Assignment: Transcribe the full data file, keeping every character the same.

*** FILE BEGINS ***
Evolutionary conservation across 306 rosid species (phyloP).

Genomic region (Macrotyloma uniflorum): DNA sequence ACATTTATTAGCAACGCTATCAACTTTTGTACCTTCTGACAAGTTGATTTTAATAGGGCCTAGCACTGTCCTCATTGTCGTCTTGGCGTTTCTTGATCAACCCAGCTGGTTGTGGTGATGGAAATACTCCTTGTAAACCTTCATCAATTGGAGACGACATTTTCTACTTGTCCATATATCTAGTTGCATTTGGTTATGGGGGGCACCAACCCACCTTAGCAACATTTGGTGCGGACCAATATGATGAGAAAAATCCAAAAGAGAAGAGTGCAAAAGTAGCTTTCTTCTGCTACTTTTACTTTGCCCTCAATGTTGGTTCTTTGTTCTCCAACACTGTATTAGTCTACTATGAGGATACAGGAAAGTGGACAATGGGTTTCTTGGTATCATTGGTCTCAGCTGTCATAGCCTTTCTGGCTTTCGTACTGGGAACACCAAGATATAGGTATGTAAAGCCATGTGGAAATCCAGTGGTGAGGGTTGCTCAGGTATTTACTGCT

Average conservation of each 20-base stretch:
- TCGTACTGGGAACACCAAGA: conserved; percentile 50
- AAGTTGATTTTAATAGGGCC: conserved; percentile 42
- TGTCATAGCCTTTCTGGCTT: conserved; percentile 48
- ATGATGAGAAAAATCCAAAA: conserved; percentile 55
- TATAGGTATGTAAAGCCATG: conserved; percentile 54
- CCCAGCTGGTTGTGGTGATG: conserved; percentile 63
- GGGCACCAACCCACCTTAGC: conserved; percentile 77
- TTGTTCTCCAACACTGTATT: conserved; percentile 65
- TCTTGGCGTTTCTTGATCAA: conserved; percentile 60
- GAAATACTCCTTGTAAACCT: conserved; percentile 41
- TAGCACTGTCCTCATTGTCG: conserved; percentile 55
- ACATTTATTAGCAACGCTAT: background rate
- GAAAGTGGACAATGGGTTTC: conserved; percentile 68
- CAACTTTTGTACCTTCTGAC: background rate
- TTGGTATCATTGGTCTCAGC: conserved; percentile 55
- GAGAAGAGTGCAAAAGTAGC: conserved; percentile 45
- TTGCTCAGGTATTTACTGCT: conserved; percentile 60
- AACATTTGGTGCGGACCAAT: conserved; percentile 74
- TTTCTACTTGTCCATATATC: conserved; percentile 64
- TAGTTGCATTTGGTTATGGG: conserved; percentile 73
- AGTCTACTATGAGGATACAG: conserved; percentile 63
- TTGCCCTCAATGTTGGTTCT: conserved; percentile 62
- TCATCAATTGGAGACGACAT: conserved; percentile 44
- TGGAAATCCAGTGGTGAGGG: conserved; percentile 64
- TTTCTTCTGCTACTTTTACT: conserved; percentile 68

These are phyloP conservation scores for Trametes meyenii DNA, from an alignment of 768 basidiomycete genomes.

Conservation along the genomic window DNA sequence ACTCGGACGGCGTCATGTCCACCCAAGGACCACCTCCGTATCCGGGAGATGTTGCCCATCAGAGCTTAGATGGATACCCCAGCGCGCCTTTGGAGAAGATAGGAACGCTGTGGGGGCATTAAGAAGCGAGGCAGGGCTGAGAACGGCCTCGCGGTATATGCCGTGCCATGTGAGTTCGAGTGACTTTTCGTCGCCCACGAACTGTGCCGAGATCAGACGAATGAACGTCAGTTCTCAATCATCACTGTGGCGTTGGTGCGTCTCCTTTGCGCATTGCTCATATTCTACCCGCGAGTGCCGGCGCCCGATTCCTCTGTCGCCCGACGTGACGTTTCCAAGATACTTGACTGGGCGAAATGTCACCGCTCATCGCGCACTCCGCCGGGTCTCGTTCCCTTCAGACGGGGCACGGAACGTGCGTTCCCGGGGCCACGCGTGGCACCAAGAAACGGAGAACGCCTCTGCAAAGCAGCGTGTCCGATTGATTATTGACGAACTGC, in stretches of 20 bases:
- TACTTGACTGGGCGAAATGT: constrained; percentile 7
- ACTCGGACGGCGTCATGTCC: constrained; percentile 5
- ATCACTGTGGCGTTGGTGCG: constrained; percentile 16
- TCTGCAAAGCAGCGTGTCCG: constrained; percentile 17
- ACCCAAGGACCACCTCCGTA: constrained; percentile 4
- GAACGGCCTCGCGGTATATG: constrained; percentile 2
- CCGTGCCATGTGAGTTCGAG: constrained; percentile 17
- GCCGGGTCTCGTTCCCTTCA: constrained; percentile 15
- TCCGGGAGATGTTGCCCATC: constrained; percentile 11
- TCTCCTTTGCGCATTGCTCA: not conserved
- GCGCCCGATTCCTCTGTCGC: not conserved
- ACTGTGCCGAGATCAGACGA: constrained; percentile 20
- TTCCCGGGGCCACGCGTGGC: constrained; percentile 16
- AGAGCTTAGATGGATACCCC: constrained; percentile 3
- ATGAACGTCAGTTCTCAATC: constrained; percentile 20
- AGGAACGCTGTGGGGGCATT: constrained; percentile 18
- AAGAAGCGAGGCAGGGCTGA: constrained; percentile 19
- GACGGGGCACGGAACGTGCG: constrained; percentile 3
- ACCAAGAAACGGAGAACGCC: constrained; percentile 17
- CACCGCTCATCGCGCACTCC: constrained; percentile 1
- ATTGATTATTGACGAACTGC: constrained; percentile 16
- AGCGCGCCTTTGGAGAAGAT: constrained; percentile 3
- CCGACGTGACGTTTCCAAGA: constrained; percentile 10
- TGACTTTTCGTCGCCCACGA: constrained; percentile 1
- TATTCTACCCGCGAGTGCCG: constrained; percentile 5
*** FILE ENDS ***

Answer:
Evolutionary conservation across 306 rosid species (phyloP).

Genomic region (Macrotyloma uniflorum): DNA sequence ACATTTATTAGCAACGCTATCAACTTTTGTACCTTCTGACAAGTTGATTTTAATAGGGCCTAGCACTGTCCTCATTGTCGTCTTGGCGTTTCTTGATCAACCCAGCTGGTTGTGGTGATGGAAATACTCCTTGTAAACCTTCATCAATTGGAGACGACATTTTCTACTTGTCCATATATCTAGTTGCATTTGGTTATGGGGGGCACCAACCCACCTTAGCAACATTTGGTGCGGACCAATATGATGAGAAAAATCCAAAAGAGAAGAGTGCAAAAGTAGCTTTCTTCTGCTACTTTTACTTTGCCCTCAATGTTGGTTCTTTGTTCTCCAACACTGTATTAGTCTACTATGAGGATACAGGAAAGTGGACAATGGGTTTCTTGGTATCATTGGTCTCAGCTGTCATAGCCTTTCTGGCTTTCGTACTGGGAACACCAAGATATAGGTATGTAAAGCCATGTGGAAATCCAGTGGTGAGGGTTGCTCAGGTATTTACTGCT

Average conservation of each 20-base stretch:
- TCGTACTGGGAACACCAAGA: conserved; percentile 50
- AAGTTGATTTTAATAGGGCC: conserved; percentile 42
- TGTCATAGCCTTTCTGGCTT: conserved; percentile 48
- ATGATGAGAAAAATCCAAAA: conserved; percentile 55
- TATAGGTATGTAAAGCCATG: conserved; percentile 54
- CCCAGCTGGTTGTGGTGATG: conserved; percentile 63
- GGGCACCAACCCACCTTAGC: conserved; percentile 77
- TTGTTCTCCAACACTGTATT: conserved; percentile 65
- TCTTGGCGTTTCTTGATCAA: conserved; percentile 60
- GAAATACTCCTTGTAAACCT: conserved; percentile 41
- TAGCACTGTCCTCATTGTCG: conserved; percentile 55
- ACATTTATTAGCAACGCTAT: background rate
- GAAAGTGGACAATGGGTTTC: conserved; percentile 68
- CAACTTTTGTACCTTCTGAC: background rate
- TTGGTATCATTGGTCTCAGC: conserved; percentile 55
- GAGAAGAGTGCAAAAGTAGC: conserved; percentile 45
- TTGCTCAGGTATTTACTGCT: conserved; percentile 60
- AACATTTGGTGCGGACCAAT: conserved; percentile 74
- TTTCTACTTGTCCATATATC: conserved; percentile 64
- TAGTTGCATTTGGTTATGGG: conserved; percentile 73
- AGTCTACTATGAGGATACAG: conserved; percentile 63
- TTGCCCTCAATGTTGGTTCT: conserved; percentile 62
- TCATCAATTGGAGACGACAT: conserved; percentile 44
- TGGAAATCCAGTGGTGAGGG: conserved; percentile 64
- TTTCTTCTGCTACTTTTACT: conserved; percentile 68

These are phyloP conservation scores for Trametes meyenii DNA, from an alignment of 768 basidiomycete genomes.

Conservation along the genomic window DNA sequence ACTCGGACGGCGTCATGTCCACCCAAGGACCACCTCCGTATCCGGGAGATGTTGCCCATCAGAGCTTAGATGGATACCCCAGCGCGCCTTTGGAGAAGATAGGAACGCTGTGGGGGCATTAAGAAGCGAGGCAGGGCTGAGAACGGCCTCGCGGTATATGCCGTGCCATGTGAGTTCGAGTGACTTTTCGTCGCCCACGAACTGTGCCGAGATCAGACGAATGAACGTCAGTTCTCAATCATCACTGTGGCGTTGGTGCGTCTCCTTTGCGCATTGCTCATATTCTACCCGCGAGTGCCGGCGCCCGATTCCTCTGTCGCCCGACGTGACGTTTCCAAGATACTTGACTGGGCGAAATGTCACCGCTCATCGCGCACTCCGCCGGGTCTCGTTCCCTTCAGACGGGGCACGGAACGTGCGTTCCCGGGGCCACGCGTGGCACCAAGAAACGGAGAACGCCTCTGCAAAGCAGCGTGTCCGATTGATTATTGACGAACTGC, in stretches of 20 bases:
- TACTTGACTGGGCGAAATGT: constrained; percentile 7
- ACTCGGACGGCGTCATGTCC: constrained; percentile 5
- ATCACTGTGGCGTTGGTGCG: constrained; percentile 16
- TCTGCAAAGCAGCGTGTCCG: constrained; percentile 17
- ACCCAAGGACCACCTCCGTA: constrained; percentile 4
- GAACGGCCTCGCGGTATATG: constrained; percentile 2
- CCGTGCCATGTGAGTTCGAG: constrained; percentile 17
- GCCGGGTCTCGTTCCCTTCA: constrained; percentile 15
- TCCGGGAGATGTTGCCCATC: constrained; percentile 11
- TCTCCTTTGCGCATTGCTCA: not conserved
- GCGCCCGATTCCTCTGTCGC: not conserved
- ACTGTGCCGAGATCAGACGA: constrained; percentile 20
- TTCCCGGGGCCACGCGTGGC: constrained; percentile 16
- AGAGCTTAGATGGATACCCC: constrained; percentile 3
- ATGAACGTCAGTTCTCAATC: constrained; percentile 20
- AGGAACGCTGTGGGGGCATT: constrained; percentile 18
- AAGAAGCGAGGCAGGGCTGA: constrained; percentile 19
- GACGGGGCACGGAACGTGCG: constrained; percentile 3
- ACCAAGAAACGGAGAACGCC: constrained; percentile 17
- CACCGCTCATCGCGCACTCC: constrained; percentile 1
- ATTGATTATTGACGAACTGC: constrained; percentile 16
- AGCGCGCCTTTGGAGAAGAT: constrained; percentile 3
- CCGACGTGACGTTTCCAAGA: constrained; percentile 10
- TGACTTTTCGTCGCCCACGA: constrained; percentile 1
- TATTCTACCCGCGAGTGCCG: constrained; percentile 5